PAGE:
The income tax system in the United Arab Emirates (UAE) operates differently depending on the level of government. Under the Emirate-level tax decrees, income tax follows a progressive rate structure, with rates reaching up to 55%.
However, in practice, these tax decrees have not been implemented. Instead, branches of foreign banks are subject to a flat income tax rate of 20% under separate Emirate-level bank decrees.
Companies involved in UAE oil and gas and petrochemical activities are required to pay income tax at rates of 55% or higher, as stipulated in their individual UAE concession agreements or fiscal letters.
UAE Federal corporate tax 2023
To promote tax transparency and combat harmful tax practices, the UAE Ministry of Finance (MoF) has introduced the Federal corporate tax in the UAE.
The UAE Corporate Tax (CT) law will come into effect for financial years starting from June 1, 2023, with a headline tax rate of 9%, making it one of the most competitive tax rates globally.
While some details are still pending clarification, the UAE MoF has released 158 Frequently Asked Questions (FAQs) to supplement the law and provide explanations on its scope, applicability, and various issues.
For business owners, it is crucial to have a comprehensive understanding of the tax laws and regulations in the UAE, with corporate tax being a particularly important aspect when conducting business in the country.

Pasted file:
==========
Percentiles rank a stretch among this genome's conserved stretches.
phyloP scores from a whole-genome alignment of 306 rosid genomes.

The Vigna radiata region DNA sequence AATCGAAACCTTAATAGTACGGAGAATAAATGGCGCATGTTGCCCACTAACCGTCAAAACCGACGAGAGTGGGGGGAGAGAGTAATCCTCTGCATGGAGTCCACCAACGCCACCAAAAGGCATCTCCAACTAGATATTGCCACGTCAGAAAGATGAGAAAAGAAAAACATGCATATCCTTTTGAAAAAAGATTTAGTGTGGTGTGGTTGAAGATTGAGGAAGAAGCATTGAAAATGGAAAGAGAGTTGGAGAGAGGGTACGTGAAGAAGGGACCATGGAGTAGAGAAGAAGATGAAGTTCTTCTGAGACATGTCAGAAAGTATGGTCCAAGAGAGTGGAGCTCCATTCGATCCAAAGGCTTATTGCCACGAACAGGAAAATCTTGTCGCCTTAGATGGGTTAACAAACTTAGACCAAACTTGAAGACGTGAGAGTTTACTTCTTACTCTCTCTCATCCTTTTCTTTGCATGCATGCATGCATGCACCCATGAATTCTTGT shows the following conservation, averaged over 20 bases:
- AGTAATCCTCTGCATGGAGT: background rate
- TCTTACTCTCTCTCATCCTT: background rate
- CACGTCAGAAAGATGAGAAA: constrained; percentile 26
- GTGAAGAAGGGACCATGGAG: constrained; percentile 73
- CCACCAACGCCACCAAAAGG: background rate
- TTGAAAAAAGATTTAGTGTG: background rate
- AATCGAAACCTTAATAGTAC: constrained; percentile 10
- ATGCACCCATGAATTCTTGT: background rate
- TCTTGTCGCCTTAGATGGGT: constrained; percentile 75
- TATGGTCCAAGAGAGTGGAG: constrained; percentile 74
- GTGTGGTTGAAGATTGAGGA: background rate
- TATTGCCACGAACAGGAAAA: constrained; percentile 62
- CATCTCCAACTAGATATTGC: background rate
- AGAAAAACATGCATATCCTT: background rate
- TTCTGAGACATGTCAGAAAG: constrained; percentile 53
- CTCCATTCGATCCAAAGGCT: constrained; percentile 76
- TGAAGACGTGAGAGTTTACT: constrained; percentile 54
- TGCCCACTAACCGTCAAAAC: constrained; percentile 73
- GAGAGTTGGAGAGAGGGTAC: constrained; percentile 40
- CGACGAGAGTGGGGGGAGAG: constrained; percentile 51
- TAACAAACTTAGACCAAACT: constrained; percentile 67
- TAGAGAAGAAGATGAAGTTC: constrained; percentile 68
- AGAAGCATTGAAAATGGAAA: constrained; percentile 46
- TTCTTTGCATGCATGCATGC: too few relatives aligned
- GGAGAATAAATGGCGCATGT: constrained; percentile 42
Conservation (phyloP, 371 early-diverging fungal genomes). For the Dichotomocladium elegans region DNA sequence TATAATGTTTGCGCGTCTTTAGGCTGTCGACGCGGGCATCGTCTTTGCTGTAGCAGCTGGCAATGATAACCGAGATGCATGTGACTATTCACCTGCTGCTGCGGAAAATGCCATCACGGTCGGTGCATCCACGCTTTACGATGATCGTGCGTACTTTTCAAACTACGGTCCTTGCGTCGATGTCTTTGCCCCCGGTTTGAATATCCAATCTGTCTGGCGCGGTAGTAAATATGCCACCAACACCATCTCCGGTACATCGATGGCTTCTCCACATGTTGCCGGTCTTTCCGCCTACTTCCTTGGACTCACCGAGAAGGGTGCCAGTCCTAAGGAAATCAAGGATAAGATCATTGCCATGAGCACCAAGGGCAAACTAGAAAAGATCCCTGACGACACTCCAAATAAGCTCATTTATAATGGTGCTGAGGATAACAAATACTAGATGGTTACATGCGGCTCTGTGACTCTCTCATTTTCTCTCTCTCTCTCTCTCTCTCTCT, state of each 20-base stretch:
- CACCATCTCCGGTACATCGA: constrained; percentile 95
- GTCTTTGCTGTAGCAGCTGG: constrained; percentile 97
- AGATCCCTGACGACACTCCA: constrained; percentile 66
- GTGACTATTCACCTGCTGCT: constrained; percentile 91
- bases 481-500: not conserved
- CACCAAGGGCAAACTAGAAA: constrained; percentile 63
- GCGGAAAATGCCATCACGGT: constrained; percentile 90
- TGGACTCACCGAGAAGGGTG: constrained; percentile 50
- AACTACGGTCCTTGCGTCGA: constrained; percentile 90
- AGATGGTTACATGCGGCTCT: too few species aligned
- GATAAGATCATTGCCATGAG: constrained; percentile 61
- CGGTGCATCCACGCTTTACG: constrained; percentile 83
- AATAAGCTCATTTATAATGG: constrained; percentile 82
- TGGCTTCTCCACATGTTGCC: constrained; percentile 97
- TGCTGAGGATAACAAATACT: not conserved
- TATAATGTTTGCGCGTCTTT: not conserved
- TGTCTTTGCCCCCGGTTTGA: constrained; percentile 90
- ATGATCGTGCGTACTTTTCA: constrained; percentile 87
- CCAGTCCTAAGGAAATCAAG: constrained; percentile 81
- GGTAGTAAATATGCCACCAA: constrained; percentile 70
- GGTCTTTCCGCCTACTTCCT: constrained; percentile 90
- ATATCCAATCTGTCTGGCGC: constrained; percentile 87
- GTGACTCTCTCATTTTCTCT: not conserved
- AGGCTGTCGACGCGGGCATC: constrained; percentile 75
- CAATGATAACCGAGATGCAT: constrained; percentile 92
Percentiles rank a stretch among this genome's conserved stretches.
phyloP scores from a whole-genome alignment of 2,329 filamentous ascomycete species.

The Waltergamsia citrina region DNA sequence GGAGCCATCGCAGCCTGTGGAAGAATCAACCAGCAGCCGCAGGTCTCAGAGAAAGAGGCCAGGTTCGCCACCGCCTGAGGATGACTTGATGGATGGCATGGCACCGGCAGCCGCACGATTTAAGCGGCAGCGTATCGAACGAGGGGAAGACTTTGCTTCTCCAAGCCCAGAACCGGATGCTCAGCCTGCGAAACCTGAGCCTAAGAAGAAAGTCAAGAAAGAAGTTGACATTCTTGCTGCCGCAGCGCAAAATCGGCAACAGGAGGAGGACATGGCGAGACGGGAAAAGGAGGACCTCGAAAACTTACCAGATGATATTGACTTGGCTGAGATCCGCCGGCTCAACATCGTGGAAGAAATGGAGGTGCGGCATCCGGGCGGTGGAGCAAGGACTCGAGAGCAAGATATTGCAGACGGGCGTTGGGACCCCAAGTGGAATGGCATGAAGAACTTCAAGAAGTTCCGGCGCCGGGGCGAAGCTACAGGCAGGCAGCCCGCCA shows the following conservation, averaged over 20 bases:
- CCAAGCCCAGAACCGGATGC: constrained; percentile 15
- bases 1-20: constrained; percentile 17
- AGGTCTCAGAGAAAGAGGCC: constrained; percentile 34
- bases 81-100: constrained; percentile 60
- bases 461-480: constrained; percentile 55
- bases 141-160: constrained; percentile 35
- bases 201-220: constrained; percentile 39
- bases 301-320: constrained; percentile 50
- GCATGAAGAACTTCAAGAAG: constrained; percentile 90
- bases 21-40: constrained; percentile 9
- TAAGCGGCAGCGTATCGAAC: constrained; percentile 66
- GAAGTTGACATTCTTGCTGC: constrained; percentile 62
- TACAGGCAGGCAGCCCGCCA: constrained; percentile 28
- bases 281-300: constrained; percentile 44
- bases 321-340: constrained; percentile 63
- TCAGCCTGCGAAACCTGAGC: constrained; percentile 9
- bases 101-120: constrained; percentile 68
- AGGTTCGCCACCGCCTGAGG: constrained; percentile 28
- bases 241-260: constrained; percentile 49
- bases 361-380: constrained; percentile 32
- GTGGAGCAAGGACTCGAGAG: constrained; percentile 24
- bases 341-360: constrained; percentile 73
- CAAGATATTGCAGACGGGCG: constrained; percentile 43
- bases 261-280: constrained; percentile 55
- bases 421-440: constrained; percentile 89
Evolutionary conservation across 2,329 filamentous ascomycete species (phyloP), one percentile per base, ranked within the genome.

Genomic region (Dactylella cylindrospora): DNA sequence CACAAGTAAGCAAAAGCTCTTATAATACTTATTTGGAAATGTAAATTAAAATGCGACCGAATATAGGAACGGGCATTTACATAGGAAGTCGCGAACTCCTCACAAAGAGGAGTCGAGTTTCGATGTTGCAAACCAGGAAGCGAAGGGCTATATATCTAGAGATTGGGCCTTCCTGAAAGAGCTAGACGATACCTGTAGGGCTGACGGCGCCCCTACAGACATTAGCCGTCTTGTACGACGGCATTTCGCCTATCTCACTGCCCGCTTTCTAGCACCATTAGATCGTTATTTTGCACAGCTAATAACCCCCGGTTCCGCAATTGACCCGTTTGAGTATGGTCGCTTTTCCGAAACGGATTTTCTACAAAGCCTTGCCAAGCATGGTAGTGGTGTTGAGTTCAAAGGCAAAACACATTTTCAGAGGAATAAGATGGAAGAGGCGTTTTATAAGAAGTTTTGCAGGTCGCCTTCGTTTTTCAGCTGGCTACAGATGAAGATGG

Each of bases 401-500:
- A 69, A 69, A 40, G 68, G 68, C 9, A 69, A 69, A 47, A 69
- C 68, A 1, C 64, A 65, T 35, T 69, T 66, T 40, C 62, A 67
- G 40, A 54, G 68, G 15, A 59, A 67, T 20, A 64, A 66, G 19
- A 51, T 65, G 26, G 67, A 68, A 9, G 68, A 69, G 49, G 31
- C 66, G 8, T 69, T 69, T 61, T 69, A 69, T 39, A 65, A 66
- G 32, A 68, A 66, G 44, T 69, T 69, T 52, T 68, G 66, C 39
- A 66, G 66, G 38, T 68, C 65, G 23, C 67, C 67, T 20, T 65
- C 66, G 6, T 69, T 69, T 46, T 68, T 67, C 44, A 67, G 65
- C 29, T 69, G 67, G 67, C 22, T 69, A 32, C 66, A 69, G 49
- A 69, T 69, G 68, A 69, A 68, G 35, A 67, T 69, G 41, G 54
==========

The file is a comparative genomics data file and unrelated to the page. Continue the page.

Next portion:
But before diving into the UAE’s 2023 corporate tax, let’s have a quick retrospective look at the UAE’s tax regime.
The UAE’s corporate tax history
For an extended period, the United Arab Emirates (UAE) functioned as a jurisdiction with very low taxes. Income tax was non-existent for citizens, and most companies were not required to pay any form of corporate tax.
The majority of the state’s revenue was derived from nationalized and private industries involved in fossil fuel extraction, which were subject to approximately 50% taxation on their revenues.
Foreign banks, on the other hand, have long been subject to a 20% corporate tax on their operating profits, and certain taxes were also imposed on hotels and restaurants in Dubai.
However, in recent years, the UAE has embarked on an effort to diversify its economy away from reliance on fossil fuels. This has resulted in a growing number of businesses that currently enjoy tax exemption.
With diminishing potential revenue from fossil fuels and a rapidly expanding economy, it becomes logical for the government to impose taxes on business revenues in order to facilitate further investments in infrastructure, education, and healthcare.